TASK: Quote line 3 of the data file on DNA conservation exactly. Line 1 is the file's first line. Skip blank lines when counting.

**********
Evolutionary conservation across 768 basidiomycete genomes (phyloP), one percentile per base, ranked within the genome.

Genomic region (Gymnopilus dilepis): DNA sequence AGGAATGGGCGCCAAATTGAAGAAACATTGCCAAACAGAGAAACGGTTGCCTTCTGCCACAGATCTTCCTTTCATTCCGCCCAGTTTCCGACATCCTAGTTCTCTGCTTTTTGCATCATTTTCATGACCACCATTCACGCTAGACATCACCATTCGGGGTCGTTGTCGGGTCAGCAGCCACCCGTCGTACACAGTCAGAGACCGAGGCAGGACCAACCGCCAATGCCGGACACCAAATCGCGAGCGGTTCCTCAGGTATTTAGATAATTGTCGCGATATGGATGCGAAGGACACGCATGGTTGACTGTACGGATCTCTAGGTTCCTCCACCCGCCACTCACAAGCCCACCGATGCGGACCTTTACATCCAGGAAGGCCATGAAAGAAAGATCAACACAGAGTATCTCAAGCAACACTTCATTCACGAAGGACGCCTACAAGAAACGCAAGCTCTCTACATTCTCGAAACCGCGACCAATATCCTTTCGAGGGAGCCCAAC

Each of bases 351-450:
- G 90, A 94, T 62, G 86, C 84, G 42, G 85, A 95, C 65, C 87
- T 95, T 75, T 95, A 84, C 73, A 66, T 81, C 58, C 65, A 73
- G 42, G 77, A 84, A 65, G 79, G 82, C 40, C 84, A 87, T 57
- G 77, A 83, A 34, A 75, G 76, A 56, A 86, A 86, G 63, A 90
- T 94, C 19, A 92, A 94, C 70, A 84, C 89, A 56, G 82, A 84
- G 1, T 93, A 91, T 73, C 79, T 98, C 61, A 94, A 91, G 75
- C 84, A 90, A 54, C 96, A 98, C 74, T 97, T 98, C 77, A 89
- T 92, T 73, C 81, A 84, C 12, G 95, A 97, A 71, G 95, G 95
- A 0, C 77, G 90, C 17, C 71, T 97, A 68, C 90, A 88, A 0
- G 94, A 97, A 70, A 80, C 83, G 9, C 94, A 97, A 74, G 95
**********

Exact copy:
Each of bases 351-450: